After Mohammed Khatemi was elected president of Iran in May 1997, these warming relations went into high gear. Congratulatory messages were sent.(4) In late June, the two countries, traditionally at loggerheads over oil policy, spearheaded an effort to convince OPEC countries to stop violating oil production quotas. One of the biggest promoters of this dialogue, Iran’s ambassador to Saudi Arabia, revealed that he had even met with the Kingdom’s top cleric and arbiter of Wahhabism, General Mufti Shaykh `Abdallah Bin Baz, and other members of the Saudi Council of Senior `Ulama.(5) This is especially significant since Saudi Arabia’s Wahhabi Islam has often been the most strident critic of Iran’s Shi`i Islam.
In September 1997, direct flights resumed between Tehran and Jeddah — the first such scheduled flights in 18 years.(6) The strongest signal of the positive reassessment of its relations with Tehran came in December 1997, with the attendance of a high-level Saudi delegation at the Iranian-chaired OIC summit. The delegation was headed by `Abdallah, who even offered publicly to mediate between the U.S. and Iran. ‘It is not hard for our Iranian brothers or for a friendly country like Iran or for a friendly country like the United States to reach a settlement [of] their differences,’ he stated. (7)
`Abdallah met with Iranian supreme leader Ayatollah Ali Khamenei, and with Khatemi for two rounds of talks. The deputy commander of the Saudi Arabian National Guard (SANG) and `Abdallah’s second in command, Shaykh `Abd al-`Aziz al-Tuwayjiri assessed that ‘Iran and the Arabs [were] heading for more cooperation and coordination which will allow them take their natural place in the world and to serve the Islamic nation.'(8)
The Saudi daily al-Riyadh actually called after the summit for a non-aggression pact between all the Gulf states, including Iran.(9) In mid-February 1998, Ayatollah Ali Hashemi Rafsanjani, head of Iran’s Expediency Council and a hardliner compared to Khatemi, visited Saudi Arabia for nearly two weeks. This was done with the blessing of Iran’s hardline spiritual leader, Ali Khamenei.
President Khatemi has a long list of development plans that he cannot implement because of the low price of oil. Coordination on oil policy with Saudi Arabia is therefore essential. Rafsanjani was accompanied by three ministers and `Abdallah gave a banquet in his honor. Again, the Saudi press gushed that Saudi Arabia and Iran were like two wings, without whose cooperation a bird cannot fly.(10) Rafsanjani met with Saudi businessmen and implored them to open the country to Iranian labor. The two countries agreed to set up a joint commission to study bilateral relations.
Foreign Minister Sa`ud Al Faysal termed the visit a new chapter in bilateral relations.(11) A particularly revealing incident occurred during Rafsanjani’s visit. While at Friday prayers in the Prophet’s Mosque in Medina, the imam of the mosque subjected Rafsanjani to a vitriolic diatribe against Shi`ism, the kind of statement Wahhabi preachers often make. Several top Shi`i clerics in Iran issued fatwas forbidding Iranians, when they came to the prophet’s Mosque in Medina, to be led in prayer by this particular imam. But the head of Iran’s hajj delegation, Ayatollah Reyshari, who was a representative of Khatemi, said that this was not proper, and to do so — to boycott this imam — would give Iran and Shi`is a bad name. Appreciatively, the Saudis fired the imam. Rafsanjani later categorically denied that Saudi Arabia was against Shi`ism, an accusation frequently made by Iranian political and religious leaders.(12)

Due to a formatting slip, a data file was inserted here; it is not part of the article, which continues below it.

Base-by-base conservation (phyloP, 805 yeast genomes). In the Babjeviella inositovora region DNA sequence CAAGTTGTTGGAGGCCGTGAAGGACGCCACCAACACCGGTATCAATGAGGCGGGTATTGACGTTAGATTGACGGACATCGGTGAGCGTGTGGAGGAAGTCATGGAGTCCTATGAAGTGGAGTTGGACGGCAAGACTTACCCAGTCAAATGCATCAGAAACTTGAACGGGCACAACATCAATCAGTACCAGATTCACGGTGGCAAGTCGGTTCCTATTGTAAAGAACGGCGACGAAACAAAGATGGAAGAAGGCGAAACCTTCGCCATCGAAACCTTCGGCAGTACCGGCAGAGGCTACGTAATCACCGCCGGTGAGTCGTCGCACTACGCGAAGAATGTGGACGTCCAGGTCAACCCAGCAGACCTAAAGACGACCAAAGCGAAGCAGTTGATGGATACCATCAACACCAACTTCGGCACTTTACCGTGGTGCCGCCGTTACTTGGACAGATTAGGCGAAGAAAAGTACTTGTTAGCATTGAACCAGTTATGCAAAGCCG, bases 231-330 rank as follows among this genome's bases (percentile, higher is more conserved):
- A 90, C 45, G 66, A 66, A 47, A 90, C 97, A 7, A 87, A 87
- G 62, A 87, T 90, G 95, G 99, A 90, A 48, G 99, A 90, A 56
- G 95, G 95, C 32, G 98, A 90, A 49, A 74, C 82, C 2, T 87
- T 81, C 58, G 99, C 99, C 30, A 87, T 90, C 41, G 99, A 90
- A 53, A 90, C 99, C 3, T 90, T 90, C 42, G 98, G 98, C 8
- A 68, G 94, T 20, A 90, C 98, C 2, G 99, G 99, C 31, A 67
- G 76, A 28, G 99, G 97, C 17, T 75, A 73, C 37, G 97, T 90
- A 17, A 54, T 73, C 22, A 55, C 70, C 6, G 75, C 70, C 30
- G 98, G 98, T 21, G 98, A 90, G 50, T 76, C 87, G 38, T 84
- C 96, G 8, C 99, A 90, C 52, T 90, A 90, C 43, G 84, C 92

This seemed to be a case of both sides mutually reining in their respective hardliners for the sake of good bilateral relations.
More visits followed, including the March 1998 visit of an Iranian warship, which docked at Jeddah. During the last hajj, Fahd’s son, Faysal, who heads Saudi Arabia’s sports commission, invited the entire Iranian soccer team to made the pilgrimage at his expense in appreciation for their qualifying for the World Cup tournament.(13) Even Khamenei himself has praised the improvement in relations and expressed hope that they would develop even more.
For the Saudis, the goal is to get along in the neighborhood. If the United States cannot get rid of Saddam, then Saudi Arabia will have to make local arrangements, with Iran as an important partner, at least in the short term. There is much room for cooperation. For Iran, the goal is to counterbalance Iraq and get the United States out of the region. The Kingdom still feels a threat from Tehran but needs Iran to coordinate oil production and contain Iraq.
But Gulf states remain skeptical toward Iran. The New York Times quoted Bahrain’s Crown Prince Shaykh Hamad bin `Isa, who joked to a senior U.S. official: ‘In Iran you have three people in charge: you have Khamenei, who is in charge of religion and terrorism. You have Rafsanjani, and he is in charge of business and terrorism. And then you have Khatemi, and he is in charge of internal politics, moderation and terrorism.'(14)
Regarding Iraq, the other component of dual containment, the February 1998 crisis was marked by a distinct lack of Saudi support for U.S. efforts to pressure Baghdad. Secretary of State Madeleine Albright’s visit to drum up support for a military strike was met by a stone wall in Saudi Arabia. She left without getting `Abdallah’s approval for the United States to use Saudi airbases. When Secretary of Defense William Cohen followed, he still could not get approval for the use of Saudi airbases. Defense Minister Sultan bin `Abd al-Aziz later rejected the possibility. The U.S. effort was seen as insensitive to local concerns, bullying, and embarrassing.(15)